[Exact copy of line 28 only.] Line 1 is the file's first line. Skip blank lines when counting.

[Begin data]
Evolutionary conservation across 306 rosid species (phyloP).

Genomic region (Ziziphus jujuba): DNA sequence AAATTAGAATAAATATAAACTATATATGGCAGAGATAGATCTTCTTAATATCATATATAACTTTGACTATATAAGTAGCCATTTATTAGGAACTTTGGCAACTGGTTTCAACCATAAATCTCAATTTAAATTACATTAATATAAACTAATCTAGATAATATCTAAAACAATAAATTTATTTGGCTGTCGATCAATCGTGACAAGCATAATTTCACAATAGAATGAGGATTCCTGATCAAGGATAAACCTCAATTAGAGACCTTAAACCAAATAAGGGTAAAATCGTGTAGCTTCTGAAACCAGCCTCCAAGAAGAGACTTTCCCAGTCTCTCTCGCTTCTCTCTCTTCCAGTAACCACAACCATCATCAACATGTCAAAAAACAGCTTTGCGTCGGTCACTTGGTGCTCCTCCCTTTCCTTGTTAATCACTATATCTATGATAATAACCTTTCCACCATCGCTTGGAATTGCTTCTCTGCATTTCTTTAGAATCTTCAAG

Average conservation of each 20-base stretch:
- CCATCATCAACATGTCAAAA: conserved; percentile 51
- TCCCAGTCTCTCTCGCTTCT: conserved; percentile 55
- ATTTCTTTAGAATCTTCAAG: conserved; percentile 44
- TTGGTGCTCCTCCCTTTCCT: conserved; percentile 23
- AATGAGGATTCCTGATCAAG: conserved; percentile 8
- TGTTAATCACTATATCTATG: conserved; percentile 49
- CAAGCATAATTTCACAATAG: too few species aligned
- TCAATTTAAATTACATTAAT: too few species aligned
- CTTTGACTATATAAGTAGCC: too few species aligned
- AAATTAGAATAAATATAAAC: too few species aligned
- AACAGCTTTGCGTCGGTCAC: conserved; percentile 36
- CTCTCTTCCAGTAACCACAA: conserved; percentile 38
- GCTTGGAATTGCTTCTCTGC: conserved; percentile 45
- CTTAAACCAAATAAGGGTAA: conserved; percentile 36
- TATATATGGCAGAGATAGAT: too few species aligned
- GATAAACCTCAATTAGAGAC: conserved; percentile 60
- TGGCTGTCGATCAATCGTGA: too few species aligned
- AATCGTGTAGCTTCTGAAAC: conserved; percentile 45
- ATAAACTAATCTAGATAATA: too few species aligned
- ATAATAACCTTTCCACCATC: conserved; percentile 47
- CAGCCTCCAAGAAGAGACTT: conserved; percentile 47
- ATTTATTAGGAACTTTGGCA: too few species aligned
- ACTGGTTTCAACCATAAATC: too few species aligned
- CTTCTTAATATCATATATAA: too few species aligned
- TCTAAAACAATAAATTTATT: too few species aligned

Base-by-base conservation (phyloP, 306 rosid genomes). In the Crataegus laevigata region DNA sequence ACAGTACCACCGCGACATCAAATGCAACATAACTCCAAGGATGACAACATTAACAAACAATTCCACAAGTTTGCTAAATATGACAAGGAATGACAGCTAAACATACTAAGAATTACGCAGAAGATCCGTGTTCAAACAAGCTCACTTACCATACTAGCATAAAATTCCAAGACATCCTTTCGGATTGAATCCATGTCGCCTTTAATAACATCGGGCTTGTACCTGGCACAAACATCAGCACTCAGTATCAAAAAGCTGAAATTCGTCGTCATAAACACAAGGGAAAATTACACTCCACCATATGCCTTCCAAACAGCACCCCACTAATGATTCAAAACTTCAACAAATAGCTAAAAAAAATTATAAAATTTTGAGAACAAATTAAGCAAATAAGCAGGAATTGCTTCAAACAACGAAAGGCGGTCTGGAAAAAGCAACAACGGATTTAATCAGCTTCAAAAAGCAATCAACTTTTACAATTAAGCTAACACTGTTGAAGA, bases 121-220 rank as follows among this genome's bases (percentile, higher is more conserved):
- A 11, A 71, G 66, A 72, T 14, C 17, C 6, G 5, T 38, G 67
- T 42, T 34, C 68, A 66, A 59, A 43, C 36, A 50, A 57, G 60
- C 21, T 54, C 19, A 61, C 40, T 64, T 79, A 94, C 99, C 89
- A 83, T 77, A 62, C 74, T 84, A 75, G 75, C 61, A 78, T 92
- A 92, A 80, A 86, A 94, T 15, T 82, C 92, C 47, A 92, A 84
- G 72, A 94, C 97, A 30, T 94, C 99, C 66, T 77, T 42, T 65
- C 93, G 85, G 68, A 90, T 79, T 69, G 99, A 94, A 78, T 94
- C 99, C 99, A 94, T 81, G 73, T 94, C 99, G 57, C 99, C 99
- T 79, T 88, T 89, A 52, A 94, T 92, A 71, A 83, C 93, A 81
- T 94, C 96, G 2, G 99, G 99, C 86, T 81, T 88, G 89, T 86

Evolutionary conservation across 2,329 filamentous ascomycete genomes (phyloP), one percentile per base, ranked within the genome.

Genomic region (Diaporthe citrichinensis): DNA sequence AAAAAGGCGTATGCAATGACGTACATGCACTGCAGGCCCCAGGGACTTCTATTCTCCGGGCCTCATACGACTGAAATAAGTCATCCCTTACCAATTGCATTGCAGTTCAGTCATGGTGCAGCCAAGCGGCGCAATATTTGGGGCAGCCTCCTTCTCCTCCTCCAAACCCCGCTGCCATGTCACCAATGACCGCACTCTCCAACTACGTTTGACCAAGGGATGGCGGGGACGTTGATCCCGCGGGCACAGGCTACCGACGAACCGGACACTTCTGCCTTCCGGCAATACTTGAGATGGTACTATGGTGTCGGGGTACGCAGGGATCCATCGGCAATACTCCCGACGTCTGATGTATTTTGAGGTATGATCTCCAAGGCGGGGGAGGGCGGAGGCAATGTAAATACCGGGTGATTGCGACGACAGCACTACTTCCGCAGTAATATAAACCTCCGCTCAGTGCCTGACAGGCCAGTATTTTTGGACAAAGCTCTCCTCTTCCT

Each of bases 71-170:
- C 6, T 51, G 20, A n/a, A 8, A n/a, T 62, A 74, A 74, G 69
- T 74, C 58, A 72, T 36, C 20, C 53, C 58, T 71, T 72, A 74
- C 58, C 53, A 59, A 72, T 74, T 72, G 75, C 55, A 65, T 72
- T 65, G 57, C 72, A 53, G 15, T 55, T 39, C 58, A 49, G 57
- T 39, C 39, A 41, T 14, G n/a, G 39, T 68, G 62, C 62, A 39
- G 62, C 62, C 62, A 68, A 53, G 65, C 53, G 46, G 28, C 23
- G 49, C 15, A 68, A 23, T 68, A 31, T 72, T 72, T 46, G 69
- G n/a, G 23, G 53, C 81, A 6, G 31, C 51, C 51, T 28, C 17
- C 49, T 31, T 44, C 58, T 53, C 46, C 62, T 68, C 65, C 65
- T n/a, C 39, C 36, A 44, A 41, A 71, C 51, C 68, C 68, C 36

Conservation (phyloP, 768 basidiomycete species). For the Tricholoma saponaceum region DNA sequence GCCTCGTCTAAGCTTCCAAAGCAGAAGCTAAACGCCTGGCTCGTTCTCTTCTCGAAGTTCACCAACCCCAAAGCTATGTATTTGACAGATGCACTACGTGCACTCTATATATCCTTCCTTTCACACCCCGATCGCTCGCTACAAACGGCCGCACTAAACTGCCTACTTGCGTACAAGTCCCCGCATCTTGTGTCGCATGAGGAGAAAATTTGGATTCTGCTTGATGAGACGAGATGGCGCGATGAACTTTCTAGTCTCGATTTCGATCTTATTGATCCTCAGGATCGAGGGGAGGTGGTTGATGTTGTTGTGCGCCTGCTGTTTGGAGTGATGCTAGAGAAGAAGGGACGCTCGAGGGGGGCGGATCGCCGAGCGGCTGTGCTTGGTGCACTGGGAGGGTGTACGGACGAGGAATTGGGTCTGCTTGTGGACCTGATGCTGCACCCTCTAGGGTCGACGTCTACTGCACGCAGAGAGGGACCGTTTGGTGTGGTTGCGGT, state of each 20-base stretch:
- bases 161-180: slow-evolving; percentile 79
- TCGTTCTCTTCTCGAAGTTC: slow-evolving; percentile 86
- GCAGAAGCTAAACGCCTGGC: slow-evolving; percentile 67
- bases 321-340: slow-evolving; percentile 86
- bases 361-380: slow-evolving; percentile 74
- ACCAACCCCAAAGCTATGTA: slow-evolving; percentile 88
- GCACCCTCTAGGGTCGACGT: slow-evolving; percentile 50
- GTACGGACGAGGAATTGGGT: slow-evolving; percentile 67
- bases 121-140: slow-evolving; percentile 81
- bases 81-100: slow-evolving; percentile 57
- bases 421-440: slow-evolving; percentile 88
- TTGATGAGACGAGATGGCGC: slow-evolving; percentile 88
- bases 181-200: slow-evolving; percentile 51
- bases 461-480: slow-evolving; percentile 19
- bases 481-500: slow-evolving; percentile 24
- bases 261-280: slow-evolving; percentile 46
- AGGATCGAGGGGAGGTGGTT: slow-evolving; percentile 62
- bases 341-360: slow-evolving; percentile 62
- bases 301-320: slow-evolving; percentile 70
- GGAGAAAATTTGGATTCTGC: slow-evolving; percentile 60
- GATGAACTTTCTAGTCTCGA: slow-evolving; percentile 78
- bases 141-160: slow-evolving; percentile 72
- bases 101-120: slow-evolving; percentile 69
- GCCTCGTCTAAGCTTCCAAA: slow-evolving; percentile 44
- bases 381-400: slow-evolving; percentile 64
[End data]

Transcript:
- TCTAAAACAATAAATTTATT: too few species aligned